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Evening star. [volume] (Washington, D.C.) 1854-1972, November 22, 1949, Image 12

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Phone Union to File
Charges on Bell Plan
To Increase Pensions
Union dissatisfaction over the
Bell Telephone System’s method
of boosting pension rates set up a
legal showdown today.
The CIO Communications Work
ers of America, representing 320,
000 telephone employes, an
nounced it would file unfair labor
practices charges and seek a con
gressional investigation because
the companies acted outside of
collective bargaining.
Officials of the operating com
panies replied that provisions of
the pension plan, started in 1913,
give the right to administer it
and revise it. The pension plan
Itself is not in the contract with
the union, but there is a clause
in the contract forbidding a pen
sion reduction without consent of
the union, the company added.
Minimum Payments Increased.
The pension changes increased
minimum payments from $50 for
employes with 20 years’ service, or
more, to $75 for such employes
under 65 and $100 for those 65
years or older.
unaer tne old sen system pian
an employe could retire after 20
years or more service at a mini
mum of $50 a month. When he
became 65 years old and eligible
for social security payments, the
amount he received from the com
pany was reduced by one-half the
amount he received from the Gov
ernment.
Under the new plan, an employe
may retire at any time after 20
years or more service at $75 a
month minimum pension. He
may get more than that under a
formula based on length of service
and average wages.
When the retired employe under
the new plan reaches 65, he will
get a $100 minimum payment. In
some cases, however, the company
will deduct the full amount of his
social security benefit so that if
he gets $30 from the Government,
he will get $70 from the company
to make the full $100.
Increases Called Inadequate.
Union President Joseph A.
Beirae said the increases were
“not enough” and that, although
the Supreme Court has ruled pen
sions are a matter for collective
bargaining, the increases were
initiated without consulting the
union!
Bell System officials said the
new plan was not put into effect
before discussions with employes,
pensioners and union representa
tives.
Undercutting Charged.
To this, union spokesmen re
torted they were not consulted
until yesterday and that the plan
was made effective last Wednes
day.
The company said many em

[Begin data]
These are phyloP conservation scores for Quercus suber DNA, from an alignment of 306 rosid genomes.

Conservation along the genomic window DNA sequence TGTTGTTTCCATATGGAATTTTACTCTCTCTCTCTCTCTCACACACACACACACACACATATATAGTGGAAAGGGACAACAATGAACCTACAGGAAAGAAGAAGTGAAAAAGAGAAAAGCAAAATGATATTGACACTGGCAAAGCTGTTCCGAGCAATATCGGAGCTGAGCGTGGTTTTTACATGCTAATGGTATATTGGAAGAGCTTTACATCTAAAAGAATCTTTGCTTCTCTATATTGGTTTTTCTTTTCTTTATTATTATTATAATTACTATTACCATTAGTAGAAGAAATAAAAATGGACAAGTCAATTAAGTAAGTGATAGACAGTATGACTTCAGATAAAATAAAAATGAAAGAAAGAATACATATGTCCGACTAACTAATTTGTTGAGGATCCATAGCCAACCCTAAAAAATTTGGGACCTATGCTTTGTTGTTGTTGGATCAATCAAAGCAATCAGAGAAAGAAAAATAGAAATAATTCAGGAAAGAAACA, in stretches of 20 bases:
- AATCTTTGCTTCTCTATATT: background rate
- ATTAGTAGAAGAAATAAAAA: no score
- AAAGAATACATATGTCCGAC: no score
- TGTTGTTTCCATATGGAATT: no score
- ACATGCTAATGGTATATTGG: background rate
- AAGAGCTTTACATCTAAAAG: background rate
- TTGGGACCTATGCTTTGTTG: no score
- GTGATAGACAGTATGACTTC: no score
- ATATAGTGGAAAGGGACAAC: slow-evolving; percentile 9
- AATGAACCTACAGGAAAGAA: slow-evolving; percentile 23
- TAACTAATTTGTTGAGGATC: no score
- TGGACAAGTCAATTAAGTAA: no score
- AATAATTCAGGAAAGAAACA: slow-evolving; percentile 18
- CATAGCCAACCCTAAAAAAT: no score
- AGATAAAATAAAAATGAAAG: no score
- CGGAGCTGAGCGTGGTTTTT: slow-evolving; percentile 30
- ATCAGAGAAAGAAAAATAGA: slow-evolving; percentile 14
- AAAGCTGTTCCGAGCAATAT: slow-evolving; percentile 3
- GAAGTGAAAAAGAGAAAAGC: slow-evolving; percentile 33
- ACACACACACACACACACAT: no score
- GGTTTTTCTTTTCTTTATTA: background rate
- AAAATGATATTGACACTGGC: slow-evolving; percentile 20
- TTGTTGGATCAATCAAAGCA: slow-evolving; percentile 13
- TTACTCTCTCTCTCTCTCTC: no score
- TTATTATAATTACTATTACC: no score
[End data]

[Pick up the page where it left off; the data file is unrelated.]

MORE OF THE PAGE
ployes now get more than mini
mum pension amounts and that
the average" is $102:30, including
social security payments. The
union estimated that pensions now
average $78 a month, including
those to management personnel.
-:- „ !
Reparations Ending
With German pulpwood repa
rations deliveries to France end
ing, the recent fires in the Lan
des and Gironde forests, destroy
ing some 100,000 acres of pulp
wood timber, are considered in
France a national disaster and a
blow to tiie nation’s economy.
1
SENATORS IN AUDIENCE WITH POPE—Members of a United
States Senate Appropriations Subcommittee posed with Pope Pius
XII at Castel Gandolfo, papal residence near Rome, as the group
was received in audience by the pontiff. The committee visited
Rome on a tour of European countries. Left to right: Senators
Thye, Republican, of Minnesota; Robertson, Democrat, of Vir
ginia; Chavez, Democrat, of New Mexico; Maybank, Democrat, of
South Carolina; his daughter; Mrs. Chavez (front), Thomas,
Democrat, of Oklahoma, subcommittee chairman; Pope Pius XII,
Senator McClelland, Democrat, of Arkansas; his wife; Mrs. John
C. Stennis and Senator Stennis, Democrat, of Mississippi.
—AP Wirephoto.
August C. Klippstein Dies;
Retired Army Sergeant
August C. Klippstein, 66, retired
Army staff sergeant and a resi
dent of Silver Spring, died yester
day at Walter Reed Hospital. He
had been ill for four years.
Born in Stettin, Germany, Sergt.
Klippstein lived in Appleton, Wis.,
before joining the Army in 1905.
Later he was stationed at Fort
Washington, Md. He had lived at
419 Silver Spring avenuee, Silver
Spring, since 1921.
During World War I he served
in the C°*st Artillery in Panama.
He retired in 1935 after serving
at Walter Reed Hospital.
Sergt. Klippstein was a member
of the Takoma Lutheran Church,
Seventh and Dahlia streets N.W.
Surviving are his widow, Mrs.
Mamie E. Klippstein; a daughter,
Mrs. Katherine Becek, 614 Silver
Spring avenue, and two sons,
George W. and John C. Klipp
stein, both ofk419 Silver Spring
avenue.
Funeral services will be held at
12:15 p.m. tomorrow at the
Pumphrey funeral home, 8434
Georgia avenue, Silver Spring.
Burial will be in Arlington Ceme
tery.
Locking Safety Device